I’m a little biased coming from a background in classical music and music theory, but I would argue that learning music theory is the one thing that has helped me improve my songwriting the most over the years.
Music theory gets a bad rap. It’s not glamorous or exciting. And a lot of music theory books and courses out there are so geared towards classical music and complicated music notation that they just aren’t relevant to songwriting.
But a lot of aspects of music theory that are relevant to songwriting. Like keys, the scale, solfege, chord progressions, and rhythm. Here are some of the benefits of understanding these concepts:
It will get you thinking relatively.
This is a big one.
When you’re playing a song, the literal notes you’re singing (D G F# A..etc.) don’t matter.
The literal chords you’re playing don’t matter.
Because it’s all relative to the key.
What matters is where those notes of the melody fall within the scale. And what function the chords have in that key.
Now don’t get me wrong, knowing the number of sharps and flats in each key and understanding notes and chords is still important. But when you start thinking beyond specific notes and chords – that’s where the heart of the song lies.
It will help you remember melodies
Have you ever written a perfect melody and then forgotten it? It’s the WORST, right? When you don’t have a way to record or write down the melody, you’re stuck with something like this:
Now you could repeat that set of directions and get about 100 different variations of that melody. And your original melody is completely lost in a jumble of possibilities…
A songwriter who understands where the notes fall in the scale might write the same melody as:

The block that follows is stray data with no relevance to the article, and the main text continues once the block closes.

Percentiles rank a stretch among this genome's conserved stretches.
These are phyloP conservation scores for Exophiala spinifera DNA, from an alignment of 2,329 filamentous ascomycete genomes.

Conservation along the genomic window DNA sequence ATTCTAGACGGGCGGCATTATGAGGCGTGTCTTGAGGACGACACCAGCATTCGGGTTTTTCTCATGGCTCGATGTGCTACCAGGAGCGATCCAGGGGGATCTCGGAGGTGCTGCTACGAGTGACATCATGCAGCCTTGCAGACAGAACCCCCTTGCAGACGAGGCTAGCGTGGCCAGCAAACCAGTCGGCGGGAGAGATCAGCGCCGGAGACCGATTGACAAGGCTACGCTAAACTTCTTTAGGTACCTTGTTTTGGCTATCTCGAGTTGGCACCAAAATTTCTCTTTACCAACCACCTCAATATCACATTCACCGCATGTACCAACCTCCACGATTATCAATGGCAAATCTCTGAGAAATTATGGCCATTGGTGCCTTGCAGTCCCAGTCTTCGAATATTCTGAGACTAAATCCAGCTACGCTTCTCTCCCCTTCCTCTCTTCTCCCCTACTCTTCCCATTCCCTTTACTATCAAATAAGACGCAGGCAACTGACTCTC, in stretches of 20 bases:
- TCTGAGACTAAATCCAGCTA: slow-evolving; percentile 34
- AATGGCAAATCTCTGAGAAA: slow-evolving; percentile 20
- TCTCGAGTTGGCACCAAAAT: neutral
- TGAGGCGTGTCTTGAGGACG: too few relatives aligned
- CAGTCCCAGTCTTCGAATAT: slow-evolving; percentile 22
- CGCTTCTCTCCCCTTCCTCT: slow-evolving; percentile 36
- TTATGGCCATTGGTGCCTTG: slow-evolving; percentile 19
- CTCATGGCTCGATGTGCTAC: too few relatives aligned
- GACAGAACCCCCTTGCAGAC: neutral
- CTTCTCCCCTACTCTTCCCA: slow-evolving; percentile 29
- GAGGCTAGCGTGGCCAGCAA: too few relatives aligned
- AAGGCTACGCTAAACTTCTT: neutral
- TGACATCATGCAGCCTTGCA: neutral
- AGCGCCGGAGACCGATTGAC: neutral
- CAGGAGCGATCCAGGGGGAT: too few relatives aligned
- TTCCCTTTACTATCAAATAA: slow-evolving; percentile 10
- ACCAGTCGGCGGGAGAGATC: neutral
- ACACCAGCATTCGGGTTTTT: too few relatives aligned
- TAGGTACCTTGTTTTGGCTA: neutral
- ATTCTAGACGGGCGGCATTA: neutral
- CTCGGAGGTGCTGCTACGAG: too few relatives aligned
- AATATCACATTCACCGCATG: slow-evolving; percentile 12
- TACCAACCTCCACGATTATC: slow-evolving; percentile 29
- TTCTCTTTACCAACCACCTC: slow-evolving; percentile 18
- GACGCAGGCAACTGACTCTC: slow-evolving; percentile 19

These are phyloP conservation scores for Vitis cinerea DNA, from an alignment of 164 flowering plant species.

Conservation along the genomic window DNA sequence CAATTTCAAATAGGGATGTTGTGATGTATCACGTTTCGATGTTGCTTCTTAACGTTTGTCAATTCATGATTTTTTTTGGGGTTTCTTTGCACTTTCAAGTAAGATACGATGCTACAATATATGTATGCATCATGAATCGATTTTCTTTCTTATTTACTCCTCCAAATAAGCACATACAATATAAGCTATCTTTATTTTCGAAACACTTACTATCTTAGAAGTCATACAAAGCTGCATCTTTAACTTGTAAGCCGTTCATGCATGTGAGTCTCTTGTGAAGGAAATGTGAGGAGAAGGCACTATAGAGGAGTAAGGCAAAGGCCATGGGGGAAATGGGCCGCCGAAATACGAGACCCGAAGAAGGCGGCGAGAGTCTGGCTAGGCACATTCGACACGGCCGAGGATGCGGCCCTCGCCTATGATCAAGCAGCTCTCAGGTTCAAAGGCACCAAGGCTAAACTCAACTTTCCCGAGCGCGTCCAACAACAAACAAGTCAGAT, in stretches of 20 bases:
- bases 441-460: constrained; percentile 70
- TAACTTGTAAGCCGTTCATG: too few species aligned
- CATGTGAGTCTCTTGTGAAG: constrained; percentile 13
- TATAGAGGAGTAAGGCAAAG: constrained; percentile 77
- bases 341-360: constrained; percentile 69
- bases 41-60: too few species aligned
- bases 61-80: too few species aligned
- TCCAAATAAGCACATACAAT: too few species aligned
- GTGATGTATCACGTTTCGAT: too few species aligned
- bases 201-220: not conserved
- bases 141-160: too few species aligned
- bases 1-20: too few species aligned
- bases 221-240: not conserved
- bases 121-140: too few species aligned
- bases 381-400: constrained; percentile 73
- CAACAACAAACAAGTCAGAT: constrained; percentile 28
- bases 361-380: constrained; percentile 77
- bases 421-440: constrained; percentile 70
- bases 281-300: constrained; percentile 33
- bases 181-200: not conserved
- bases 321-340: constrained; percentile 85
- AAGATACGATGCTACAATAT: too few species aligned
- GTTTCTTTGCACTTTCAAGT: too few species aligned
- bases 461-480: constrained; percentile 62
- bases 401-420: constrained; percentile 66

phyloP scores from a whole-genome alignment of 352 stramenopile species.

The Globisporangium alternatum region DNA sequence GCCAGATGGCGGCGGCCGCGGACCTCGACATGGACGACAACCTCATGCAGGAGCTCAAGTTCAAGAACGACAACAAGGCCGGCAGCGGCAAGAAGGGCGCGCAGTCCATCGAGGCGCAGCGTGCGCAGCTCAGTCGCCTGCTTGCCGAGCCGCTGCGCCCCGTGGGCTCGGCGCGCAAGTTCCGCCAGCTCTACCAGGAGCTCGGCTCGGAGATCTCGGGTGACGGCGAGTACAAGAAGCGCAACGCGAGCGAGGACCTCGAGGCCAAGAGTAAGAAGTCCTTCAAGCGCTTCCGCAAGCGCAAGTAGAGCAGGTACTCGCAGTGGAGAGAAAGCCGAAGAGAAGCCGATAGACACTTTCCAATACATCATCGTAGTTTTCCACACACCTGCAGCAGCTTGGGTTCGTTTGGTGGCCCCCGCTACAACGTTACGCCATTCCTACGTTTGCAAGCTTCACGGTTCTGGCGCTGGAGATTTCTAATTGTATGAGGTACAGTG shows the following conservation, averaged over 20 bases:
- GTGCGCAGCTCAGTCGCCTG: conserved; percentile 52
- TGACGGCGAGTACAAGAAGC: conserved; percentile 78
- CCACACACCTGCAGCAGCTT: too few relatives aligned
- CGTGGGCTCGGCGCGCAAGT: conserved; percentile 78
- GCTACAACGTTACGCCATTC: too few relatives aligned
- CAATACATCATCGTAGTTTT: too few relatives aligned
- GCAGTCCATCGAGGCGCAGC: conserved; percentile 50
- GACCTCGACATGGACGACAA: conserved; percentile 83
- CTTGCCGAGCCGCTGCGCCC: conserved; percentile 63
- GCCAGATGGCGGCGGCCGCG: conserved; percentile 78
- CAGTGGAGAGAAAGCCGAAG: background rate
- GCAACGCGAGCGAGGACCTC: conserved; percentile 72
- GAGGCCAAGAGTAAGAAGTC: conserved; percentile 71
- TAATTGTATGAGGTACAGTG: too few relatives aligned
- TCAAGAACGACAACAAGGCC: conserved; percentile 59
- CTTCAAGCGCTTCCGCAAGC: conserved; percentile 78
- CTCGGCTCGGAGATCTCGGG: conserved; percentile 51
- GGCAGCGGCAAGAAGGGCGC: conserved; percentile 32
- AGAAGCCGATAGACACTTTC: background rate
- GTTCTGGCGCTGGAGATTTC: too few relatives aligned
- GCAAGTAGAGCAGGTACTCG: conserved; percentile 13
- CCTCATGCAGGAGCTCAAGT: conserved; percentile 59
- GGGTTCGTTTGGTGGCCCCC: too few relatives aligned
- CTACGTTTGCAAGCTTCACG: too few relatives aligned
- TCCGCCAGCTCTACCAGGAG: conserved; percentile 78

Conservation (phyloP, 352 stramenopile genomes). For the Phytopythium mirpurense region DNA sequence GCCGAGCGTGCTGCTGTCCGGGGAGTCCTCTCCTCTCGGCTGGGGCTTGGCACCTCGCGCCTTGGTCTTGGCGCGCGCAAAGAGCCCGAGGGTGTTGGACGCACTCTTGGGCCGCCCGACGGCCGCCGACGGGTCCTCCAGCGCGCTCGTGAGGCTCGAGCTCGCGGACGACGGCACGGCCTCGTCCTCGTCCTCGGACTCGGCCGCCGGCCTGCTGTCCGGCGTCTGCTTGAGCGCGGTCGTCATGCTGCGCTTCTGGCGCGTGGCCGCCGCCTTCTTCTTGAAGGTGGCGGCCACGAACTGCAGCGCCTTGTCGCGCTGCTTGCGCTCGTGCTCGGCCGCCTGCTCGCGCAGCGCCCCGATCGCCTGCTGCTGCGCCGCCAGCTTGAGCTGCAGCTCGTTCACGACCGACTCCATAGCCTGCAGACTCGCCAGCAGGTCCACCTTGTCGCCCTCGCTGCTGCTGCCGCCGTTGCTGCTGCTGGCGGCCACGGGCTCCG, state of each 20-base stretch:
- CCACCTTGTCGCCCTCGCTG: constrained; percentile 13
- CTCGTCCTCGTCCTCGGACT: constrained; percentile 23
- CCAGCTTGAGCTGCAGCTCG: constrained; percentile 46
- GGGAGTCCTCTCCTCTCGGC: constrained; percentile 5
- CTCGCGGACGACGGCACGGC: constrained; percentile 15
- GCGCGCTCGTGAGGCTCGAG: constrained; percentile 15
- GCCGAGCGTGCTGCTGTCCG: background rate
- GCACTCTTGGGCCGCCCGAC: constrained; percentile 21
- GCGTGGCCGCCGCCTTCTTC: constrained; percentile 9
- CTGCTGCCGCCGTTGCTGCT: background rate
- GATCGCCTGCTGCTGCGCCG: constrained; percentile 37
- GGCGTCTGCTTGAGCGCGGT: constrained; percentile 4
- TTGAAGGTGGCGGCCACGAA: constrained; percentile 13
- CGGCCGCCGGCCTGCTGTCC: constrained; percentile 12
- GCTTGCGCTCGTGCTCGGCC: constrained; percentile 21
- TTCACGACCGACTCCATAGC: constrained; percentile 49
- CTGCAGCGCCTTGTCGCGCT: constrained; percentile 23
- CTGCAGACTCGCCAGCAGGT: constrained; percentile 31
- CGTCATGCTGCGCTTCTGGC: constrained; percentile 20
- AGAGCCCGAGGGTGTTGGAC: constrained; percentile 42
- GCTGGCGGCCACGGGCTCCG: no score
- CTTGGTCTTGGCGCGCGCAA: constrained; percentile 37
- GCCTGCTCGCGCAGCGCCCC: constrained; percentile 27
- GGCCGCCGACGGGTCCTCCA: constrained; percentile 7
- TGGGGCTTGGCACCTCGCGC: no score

And taking it a step further, a songwriter who uses a system for identifying notes like solfege might write the same melody as this:
Now if it takes you 30 minutes to come up with that analysis, then it’s not exactly saving you much time. But if you’re experienced enough with solfege that this becomes second nature to you, you'll become SO much better at analyzing, remembering, and writing melodies.
I think for a lot of songwriters, melody is this huge mystery to them. But when you start to de-mystify those melodies, you’ll start to notice patterns: patterns you love, patterns you hate, and patterns you didn’t even know you were making.
But once you take a second to listen and understand those patterns you can use them to your advantage.
Understanding Chord Progressions
There are three phases to understanding chord progressions:
I think this is my favorite way to use music theory. I never turn my music-theory-brain off. When I’m listening to music, I’m constantly hearing the chord progression, the rhythm, the melody in my mind. It’s almost second nature to me at this point – It’s not like I’m literally saying “one chord, five chord, minor-six chord” in my mind along with the music, but I hear it subconsciously.
And then, if I hear a chord progression, melody, or rhythm that gets me excited, I already know exactly what’s happening in the song. I know what makes that rhythm unique and catchy, and I know what I can do to incorporate that pattern into my next song.
I think a lot of people are scared that songs will lose their magic if they start to think about them analytically, but I can tell you for me, it still hasn’t happened. I swear, I still have songs that give me goosebumps (even while I’m analyzing the chord progression). I still have those songs that I jam out to every single time I hear them on the radio.
So if you want to ignore all of this music theory stuff out of fear that it’ll “ruin” music for you, that’s your choice. But I think you’ll be missing out on a huge opportunity. Because for me, music theory didn’t close my mind to music, it only intensified my passion for music.
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